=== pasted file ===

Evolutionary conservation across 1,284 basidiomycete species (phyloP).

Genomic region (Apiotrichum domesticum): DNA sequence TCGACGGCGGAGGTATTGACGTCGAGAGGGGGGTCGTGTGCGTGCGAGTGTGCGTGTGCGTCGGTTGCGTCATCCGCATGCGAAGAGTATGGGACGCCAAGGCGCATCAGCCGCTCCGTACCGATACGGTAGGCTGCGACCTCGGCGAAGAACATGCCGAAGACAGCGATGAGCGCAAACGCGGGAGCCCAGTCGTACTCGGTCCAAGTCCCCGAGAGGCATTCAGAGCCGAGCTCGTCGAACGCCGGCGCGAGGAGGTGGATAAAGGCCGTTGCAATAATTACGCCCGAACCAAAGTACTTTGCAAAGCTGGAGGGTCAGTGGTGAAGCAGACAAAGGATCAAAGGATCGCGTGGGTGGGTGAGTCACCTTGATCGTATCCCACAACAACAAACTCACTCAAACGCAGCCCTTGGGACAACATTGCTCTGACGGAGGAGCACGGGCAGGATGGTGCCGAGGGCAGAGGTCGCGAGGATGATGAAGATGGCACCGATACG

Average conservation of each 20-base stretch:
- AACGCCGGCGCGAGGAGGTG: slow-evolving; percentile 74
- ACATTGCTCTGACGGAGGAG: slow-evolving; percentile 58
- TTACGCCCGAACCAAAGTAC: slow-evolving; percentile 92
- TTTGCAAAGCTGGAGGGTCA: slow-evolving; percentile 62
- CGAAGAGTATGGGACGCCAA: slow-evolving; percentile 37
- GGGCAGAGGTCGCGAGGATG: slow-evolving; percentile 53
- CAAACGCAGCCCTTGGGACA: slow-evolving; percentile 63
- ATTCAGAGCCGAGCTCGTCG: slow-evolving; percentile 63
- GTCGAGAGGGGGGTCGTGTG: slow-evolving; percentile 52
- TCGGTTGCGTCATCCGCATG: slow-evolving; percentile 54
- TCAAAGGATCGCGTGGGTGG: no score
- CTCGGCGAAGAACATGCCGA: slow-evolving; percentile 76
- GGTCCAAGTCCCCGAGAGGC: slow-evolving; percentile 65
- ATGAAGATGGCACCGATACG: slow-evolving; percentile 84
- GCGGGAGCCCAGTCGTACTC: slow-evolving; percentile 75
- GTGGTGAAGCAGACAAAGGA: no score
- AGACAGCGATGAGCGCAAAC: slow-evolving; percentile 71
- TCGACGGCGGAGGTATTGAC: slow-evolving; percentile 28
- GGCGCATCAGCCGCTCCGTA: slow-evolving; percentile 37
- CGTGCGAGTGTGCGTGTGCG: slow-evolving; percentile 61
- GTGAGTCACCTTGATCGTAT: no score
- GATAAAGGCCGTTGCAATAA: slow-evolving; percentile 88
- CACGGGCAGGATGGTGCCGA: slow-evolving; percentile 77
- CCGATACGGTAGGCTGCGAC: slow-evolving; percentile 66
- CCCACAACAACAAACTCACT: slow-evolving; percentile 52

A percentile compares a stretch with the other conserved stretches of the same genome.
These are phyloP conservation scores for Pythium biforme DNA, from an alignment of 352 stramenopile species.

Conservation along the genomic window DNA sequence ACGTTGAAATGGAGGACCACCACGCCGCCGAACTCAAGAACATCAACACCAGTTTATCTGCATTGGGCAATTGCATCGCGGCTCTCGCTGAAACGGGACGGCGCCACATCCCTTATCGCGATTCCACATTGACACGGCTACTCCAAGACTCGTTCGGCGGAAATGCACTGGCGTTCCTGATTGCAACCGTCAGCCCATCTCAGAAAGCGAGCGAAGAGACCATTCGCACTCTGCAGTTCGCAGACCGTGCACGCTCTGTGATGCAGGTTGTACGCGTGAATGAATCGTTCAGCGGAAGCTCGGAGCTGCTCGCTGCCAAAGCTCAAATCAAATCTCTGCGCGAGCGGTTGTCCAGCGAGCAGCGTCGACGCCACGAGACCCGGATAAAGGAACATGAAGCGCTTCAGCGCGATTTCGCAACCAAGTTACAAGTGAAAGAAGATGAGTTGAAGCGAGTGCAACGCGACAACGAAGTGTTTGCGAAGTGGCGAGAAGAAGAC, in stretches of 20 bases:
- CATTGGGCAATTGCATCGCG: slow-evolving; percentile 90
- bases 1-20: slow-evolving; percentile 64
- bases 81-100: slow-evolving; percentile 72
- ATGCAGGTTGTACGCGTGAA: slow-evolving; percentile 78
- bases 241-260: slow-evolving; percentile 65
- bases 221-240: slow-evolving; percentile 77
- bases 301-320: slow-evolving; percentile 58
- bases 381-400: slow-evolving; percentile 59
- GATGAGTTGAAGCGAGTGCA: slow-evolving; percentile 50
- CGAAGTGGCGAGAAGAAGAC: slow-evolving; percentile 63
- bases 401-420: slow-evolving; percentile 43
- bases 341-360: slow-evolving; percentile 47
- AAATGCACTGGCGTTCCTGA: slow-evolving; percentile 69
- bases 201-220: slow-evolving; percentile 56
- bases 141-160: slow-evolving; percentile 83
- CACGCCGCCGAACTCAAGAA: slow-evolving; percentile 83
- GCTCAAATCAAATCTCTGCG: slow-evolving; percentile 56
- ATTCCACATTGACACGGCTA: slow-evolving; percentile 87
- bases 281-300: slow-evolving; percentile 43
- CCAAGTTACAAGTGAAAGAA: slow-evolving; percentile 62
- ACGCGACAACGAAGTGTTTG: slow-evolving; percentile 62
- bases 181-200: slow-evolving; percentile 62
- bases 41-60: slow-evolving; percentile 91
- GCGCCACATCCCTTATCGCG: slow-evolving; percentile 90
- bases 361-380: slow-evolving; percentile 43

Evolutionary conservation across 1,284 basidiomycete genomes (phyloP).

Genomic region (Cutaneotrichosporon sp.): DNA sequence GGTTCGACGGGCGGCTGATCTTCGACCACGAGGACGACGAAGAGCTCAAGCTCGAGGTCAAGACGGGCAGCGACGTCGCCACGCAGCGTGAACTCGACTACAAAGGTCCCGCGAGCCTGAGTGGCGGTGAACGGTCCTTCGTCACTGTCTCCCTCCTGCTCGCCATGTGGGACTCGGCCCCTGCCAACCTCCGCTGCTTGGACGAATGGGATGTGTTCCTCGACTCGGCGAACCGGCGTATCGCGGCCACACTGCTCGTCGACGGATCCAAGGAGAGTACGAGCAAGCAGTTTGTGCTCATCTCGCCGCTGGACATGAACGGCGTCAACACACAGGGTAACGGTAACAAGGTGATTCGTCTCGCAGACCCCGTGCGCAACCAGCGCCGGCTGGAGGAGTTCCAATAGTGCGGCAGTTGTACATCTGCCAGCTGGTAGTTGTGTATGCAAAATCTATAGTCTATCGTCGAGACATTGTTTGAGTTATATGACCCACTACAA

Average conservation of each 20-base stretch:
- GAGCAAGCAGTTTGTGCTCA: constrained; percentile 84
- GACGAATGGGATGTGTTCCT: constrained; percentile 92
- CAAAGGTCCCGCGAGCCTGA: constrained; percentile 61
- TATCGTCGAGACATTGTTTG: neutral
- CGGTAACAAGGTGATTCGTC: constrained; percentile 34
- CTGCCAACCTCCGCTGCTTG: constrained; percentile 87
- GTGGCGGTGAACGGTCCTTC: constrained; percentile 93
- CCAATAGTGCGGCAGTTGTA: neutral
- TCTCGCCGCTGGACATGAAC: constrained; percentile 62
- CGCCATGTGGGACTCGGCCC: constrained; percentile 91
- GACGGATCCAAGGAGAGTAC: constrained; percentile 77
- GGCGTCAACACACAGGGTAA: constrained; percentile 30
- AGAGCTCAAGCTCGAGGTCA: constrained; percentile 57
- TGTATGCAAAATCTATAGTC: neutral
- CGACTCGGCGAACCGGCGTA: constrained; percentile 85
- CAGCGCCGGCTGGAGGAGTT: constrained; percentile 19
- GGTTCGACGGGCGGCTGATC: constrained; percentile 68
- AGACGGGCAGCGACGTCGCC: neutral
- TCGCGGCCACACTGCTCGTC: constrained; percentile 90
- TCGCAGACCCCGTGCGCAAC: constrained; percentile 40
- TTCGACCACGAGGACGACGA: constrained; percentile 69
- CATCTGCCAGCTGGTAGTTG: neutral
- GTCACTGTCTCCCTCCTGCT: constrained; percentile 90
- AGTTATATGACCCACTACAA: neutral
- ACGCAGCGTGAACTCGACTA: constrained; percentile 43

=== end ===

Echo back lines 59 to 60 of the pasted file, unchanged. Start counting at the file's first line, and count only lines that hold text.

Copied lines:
Average conservation of each 20-base stretch:
- GAGCAAGCAGTTTGTGCTCA: constrained; percentile 84